The only village level wine in Burgundy allowed to produce a rosé, Marsannay producers are permitted to use both Pinot Noir and Gamay with Bruno Clair using 100% Pinot Noir in this case. Through the ‘saigneé’ or ‘bleed’ method the grapes are left on their skins for around 48 hours to give just a hint of colour, but don’t dare call them blush!

Jancis Robinson described the 2009 as: “In Pinot Noir’s homeland of Burgundy, compelling rosés are thin on the ground, and usually rather thin on the palate too – but Bruno Clair’s pink Marsannay is a perennial exception and Dom Bruno Clair 2009 Marsannay manages to be a fruity, dry and well-preserved exception – perhaps because of the intensity of the 2009 vintage in Burgundy. Very fruity Pinot nose. Nicely dry on the end with really Burgundian fruit in the middle. Very correct and very different from the great mass of rosés.”

How much?  £112/12 IB at Justerini and Brooks

Why so serious? One day it’ll come up in a pub quiz, a posh pub quiz.

Chateau Miraval Rosé (Provence, France)

You’ve heard of this wine even if you don’t think you have. This wine is what happens when you take one of France’s most renowned wine-makers, Marc Perrin of Beaucastel, and two people who’ve been in a couple of movies, Brad Pitt and Angelina Jolie, and they release a wine together.

It’s traditional Provencal pink blend of Cinsault, Grenache and Rolle and came in at number 84 in Wine Spectator’s list of the top 100 wines of 2013, the only rosé to make the list.

It was described as such on Steven Tanzer ‘s International Wine Cellar as: “Pale orange. Fresh tangerine, strawberry and white flowers on the fragrant, mineral-accented nose.  Silky and precise, offering tangy red fruit flavors that are lifted and sharpened by a white pepper nuance.  Finishes clean, nervy and long, with excellent clarity and lingering minerality. This suave wine has the power to work with rich foods and the energy to give pleasure by itself.”

How much? The 2013 is available at Planet of the Grapes for £21.50 or £200 for 12 whereas its $US139.00 on eBay stateside, where it hasn’t yet been released!

Why so serious? As close as most of us will come to Brangelina. Ever.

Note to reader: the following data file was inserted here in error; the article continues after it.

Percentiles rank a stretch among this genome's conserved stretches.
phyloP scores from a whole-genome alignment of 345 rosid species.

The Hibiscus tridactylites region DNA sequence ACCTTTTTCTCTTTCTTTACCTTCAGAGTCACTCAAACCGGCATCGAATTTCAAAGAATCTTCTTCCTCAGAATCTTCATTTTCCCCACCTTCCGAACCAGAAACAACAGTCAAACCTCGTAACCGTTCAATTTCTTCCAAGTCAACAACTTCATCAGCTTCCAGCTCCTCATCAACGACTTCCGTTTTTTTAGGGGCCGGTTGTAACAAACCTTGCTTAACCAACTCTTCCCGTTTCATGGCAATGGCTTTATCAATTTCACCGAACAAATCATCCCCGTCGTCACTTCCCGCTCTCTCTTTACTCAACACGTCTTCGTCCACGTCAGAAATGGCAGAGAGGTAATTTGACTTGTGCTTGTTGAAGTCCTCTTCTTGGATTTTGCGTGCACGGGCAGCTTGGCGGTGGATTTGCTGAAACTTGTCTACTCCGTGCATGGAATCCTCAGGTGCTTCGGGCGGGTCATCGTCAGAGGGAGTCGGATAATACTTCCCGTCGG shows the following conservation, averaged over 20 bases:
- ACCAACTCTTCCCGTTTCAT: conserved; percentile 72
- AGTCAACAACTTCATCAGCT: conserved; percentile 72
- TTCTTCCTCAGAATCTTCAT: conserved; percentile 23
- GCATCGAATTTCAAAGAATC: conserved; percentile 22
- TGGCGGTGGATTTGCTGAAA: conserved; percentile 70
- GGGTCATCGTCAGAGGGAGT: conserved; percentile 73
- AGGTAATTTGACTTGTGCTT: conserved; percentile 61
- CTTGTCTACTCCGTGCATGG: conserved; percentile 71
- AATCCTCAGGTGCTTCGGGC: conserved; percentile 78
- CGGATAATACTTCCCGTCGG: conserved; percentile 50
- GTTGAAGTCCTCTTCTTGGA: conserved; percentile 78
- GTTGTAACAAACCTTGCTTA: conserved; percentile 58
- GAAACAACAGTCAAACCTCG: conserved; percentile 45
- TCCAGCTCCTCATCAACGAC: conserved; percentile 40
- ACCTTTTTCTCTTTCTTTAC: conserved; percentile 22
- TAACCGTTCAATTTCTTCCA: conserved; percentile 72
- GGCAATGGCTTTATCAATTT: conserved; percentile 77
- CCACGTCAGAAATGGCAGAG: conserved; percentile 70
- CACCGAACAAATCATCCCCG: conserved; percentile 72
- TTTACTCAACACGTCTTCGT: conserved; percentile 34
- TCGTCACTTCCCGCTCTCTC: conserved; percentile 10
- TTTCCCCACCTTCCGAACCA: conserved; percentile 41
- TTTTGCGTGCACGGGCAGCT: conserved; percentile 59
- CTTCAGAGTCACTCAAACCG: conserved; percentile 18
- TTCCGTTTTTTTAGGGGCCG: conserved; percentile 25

6. Chateau Brown Rosé (Graves, France)

The Graves in Bordeaux isn’t necessarily known for its pinks but this one deserved a place on our list for managing to take a potentially bruising, grippy Bordeaux and tame it for Summer.

From Pessac-Léognan on the very cusp of Bordeaux proper, Sarah Ahmed aka The Wine detective gave it 18/20 and this review: “I can understand why the oak would not appeal to some but this deep pink perfumed rosé, a blend of Cabernet Sauvignon, Merlot, Petit Verdot, had a brisk and bright concentration of blackcurrant fruit beneath. An attractive lick of woodspice brought lift to its precise, firm finish. Trés Bordeaux.”

Will Lyons followed up by including it in his top 10 roses saying: “A blend of Cabernet Sauvignon, Merlot and Petit Verdot, this Bordeaux wine was the first in the tasting lineup that caught my attention. It has a robust style with a spicy kick and some exquisite red fruit.”

How much?  2012 vintage is £33.40 at Hedonism Wines

Why so serious? If Bordelaise rose isn’t serious, what is?

Charles Melton Rose ‘Rose of Virginia’ (Barossa Valley, Australia)

Australian wines aren’t generally know to be pushovers and this example from one of the Barossa Valley’s leading producers, Charles Melton, is no exception.

Made predominantly from Grenache, you can tell just by looking at it in the bottle that its nothing like its contemporaries from Provence.

Once described by Anthony Rose as: “Australia’s best rosé.” The Australian Wine Companion by James Halliday gave it 95/100 points and described it as: “Vivid crimson; fragrant spiced plum aromas lead into a palate stacked with fruit flavour without sacrificing finesse and focus; a simply delicious blend.”